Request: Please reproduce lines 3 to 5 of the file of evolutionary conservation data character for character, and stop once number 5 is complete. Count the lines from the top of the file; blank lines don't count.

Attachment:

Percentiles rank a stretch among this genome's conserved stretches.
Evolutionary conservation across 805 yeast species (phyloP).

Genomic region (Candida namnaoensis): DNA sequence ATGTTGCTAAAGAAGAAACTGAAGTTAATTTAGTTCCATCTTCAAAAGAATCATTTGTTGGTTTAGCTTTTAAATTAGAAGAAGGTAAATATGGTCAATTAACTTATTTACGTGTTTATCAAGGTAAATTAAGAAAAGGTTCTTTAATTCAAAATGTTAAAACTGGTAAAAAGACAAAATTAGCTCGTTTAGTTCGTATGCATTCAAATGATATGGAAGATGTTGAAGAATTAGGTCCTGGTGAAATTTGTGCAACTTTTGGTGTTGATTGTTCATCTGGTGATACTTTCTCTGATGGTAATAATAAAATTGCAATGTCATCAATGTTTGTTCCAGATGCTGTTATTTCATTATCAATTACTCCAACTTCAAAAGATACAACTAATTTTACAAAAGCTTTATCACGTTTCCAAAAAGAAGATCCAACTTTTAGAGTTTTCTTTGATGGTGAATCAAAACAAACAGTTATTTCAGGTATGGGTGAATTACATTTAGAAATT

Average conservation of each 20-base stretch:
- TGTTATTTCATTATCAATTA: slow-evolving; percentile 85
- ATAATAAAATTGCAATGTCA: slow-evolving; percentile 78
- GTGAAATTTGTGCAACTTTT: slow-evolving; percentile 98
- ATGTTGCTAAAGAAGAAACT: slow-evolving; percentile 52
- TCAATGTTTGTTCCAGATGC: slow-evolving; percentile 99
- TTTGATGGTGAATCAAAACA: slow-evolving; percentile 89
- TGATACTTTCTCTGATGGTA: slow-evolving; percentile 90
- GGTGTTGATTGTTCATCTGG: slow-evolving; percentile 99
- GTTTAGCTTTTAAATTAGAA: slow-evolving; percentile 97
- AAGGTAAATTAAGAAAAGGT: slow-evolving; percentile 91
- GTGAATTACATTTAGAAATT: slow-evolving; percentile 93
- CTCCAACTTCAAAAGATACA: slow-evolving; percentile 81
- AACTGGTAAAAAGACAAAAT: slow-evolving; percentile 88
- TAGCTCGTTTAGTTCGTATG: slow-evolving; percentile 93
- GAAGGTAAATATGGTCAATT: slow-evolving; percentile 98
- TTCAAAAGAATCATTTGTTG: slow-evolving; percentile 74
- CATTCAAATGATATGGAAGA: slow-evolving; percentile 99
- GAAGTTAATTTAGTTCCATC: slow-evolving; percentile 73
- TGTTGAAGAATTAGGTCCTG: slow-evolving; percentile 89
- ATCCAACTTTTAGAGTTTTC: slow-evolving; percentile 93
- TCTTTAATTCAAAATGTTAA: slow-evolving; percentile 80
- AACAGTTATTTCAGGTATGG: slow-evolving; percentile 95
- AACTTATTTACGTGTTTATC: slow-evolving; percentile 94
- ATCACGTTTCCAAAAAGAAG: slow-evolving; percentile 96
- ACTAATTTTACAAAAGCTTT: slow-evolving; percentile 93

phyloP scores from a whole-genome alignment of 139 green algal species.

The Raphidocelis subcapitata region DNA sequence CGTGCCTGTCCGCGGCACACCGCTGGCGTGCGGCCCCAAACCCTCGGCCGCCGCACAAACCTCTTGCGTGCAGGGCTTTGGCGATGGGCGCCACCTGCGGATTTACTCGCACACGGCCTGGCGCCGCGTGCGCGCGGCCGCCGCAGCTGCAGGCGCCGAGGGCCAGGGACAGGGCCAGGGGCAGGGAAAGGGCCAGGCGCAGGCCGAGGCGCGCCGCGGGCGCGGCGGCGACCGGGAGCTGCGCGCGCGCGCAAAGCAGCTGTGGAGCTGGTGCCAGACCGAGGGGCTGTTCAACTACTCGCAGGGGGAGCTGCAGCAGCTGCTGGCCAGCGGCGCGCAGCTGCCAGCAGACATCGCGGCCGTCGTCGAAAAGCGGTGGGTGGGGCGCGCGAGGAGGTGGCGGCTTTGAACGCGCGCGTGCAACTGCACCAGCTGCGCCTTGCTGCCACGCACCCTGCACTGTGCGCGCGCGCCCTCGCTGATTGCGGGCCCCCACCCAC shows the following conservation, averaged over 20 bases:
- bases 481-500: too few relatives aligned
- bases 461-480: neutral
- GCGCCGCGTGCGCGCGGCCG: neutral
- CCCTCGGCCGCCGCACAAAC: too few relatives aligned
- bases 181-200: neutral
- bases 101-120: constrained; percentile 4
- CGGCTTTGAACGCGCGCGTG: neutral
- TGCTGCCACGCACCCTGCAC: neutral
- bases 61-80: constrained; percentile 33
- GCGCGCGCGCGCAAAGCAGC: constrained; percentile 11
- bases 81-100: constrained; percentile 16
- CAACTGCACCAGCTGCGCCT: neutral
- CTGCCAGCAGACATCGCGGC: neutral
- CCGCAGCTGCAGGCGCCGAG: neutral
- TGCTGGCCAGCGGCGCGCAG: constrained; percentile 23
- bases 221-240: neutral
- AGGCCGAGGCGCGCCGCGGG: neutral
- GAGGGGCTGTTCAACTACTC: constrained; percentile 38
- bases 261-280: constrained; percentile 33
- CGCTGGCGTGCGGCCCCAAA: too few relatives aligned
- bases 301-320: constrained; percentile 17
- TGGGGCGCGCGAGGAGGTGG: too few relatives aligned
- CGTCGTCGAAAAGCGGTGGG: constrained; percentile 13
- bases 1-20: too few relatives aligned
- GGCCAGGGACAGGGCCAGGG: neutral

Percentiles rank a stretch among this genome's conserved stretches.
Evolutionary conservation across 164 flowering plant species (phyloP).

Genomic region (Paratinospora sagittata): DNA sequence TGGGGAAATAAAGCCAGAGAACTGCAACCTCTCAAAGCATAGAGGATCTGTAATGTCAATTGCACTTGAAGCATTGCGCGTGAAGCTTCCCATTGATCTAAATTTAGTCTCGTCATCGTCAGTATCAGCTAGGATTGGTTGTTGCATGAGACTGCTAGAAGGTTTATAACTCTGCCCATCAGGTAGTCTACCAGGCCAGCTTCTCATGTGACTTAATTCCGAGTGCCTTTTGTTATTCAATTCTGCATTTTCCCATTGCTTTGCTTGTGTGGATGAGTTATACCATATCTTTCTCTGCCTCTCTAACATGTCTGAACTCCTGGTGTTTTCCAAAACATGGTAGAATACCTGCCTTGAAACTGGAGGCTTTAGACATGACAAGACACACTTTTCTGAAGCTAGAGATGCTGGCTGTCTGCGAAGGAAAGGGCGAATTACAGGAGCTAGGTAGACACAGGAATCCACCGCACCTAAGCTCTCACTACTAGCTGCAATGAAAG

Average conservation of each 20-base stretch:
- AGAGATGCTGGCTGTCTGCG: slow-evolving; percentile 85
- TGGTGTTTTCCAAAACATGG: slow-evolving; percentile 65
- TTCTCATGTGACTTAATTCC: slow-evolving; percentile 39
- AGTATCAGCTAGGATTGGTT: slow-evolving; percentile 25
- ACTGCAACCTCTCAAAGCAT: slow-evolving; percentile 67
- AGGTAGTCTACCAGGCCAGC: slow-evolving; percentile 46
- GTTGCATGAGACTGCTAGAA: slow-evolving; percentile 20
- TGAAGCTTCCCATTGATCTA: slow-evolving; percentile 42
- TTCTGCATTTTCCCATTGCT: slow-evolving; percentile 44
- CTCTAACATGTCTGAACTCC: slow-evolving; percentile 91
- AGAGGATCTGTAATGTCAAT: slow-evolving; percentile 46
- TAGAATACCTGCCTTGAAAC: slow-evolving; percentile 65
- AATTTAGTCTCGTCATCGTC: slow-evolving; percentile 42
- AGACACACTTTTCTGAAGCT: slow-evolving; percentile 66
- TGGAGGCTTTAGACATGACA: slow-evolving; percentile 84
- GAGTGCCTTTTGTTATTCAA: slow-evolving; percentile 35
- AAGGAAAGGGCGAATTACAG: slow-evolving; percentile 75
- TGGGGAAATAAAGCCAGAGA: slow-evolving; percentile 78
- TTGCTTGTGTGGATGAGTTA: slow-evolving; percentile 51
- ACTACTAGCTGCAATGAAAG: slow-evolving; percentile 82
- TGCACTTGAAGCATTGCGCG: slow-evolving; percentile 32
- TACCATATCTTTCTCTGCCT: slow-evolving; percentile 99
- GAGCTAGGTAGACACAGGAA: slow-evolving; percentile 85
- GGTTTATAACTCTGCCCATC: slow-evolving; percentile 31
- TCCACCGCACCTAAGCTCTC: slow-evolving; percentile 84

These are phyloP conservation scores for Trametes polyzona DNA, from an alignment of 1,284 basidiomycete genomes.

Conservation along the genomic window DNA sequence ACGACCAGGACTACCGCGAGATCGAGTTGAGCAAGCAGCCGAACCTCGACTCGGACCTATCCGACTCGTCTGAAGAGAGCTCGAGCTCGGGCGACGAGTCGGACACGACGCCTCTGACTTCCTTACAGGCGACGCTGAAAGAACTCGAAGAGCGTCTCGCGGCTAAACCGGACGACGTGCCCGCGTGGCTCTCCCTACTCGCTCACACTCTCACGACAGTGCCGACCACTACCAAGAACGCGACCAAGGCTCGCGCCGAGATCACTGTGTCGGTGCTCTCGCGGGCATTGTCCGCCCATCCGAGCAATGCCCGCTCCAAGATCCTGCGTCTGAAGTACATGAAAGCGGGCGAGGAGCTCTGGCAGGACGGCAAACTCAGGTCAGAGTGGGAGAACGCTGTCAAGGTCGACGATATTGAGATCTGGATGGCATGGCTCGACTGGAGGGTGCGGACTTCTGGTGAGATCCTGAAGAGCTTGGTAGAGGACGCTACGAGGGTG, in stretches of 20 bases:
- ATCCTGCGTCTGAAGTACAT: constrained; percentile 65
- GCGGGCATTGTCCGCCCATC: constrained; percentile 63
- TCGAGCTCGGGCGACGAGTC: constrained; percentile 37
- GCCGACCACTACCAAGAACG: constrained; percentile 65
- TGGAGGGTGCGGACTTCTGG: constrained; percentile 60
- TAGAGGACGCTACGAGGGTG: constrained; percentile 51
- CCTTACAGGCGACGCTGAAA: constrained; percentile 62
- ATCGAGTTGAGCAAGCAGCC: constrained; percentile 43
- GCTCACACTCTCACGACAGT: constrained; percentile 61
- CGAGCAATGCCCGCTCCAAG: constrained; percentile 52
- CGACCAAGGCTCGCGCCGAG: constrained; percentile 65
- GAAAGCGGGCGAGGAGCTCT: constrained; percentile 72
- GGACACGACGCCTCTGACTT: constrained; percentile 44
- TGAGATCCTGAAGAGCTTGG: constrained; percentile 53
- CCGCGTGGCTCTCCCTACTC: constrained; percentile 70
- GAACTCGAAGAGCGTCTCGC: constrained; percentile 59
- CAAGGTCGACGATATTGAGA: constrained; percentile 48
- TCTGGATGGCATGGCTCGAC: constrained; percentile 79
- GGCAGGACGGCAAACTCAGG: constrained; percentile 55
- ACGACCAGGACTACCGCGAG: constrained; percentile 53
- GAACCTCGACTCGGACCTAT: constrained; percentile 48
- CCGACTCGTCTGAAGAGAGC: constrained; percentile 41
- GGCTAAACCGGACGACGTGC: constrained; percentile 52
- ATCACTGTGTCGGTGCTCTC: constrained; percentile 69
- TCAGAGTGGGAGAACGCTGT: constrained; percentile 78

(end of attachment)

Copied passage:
Genomic region (Candida namnaoensis): DNA sequence ATGTTGCTAAAGAAGAAACTGAAGTTAATTTAGTTCCATCTTCAAAAGAATCATTTGTTGGTTTAGCTTTTAAATTAGAAGAAGGTAAATATGGTCAATTAACTTATTTACGTGTTTATCAAGGTAAATTAAGAAAAGGTTCTTTAATTCAAAATGTTAAAACTGGTAAAAAGACAAAATTAGCTCGTTTAGTTCGTATGCATTCAAATGATATGGAAGATGTTGAAGAATTAGGTCCTGGTGAAATTTGTGCAACTTTTGGTGTTGATTGTTCATCTGGTGATACTTTCTCTGATGGTAATAATAAAATTGCAATGTCATCAATGTTTGTTCCAGATGCTGTTATTTCATTATCAATTACTCCAACTTCAAAAGATACAACTAATTTTACAAAAGCTTTATCACGTTTCCAAAAAGAAGATCCAACTTTTAGAGTTTTCTTTGATGGTGAATCAAAACAAACAGTTATTTCAGGTATGGGTGAATTACATTTAGAAATT

Average conservation of each 20-base stretch:
- TGTTATTTCATTATCAATTA: slow-evolving; percentile 85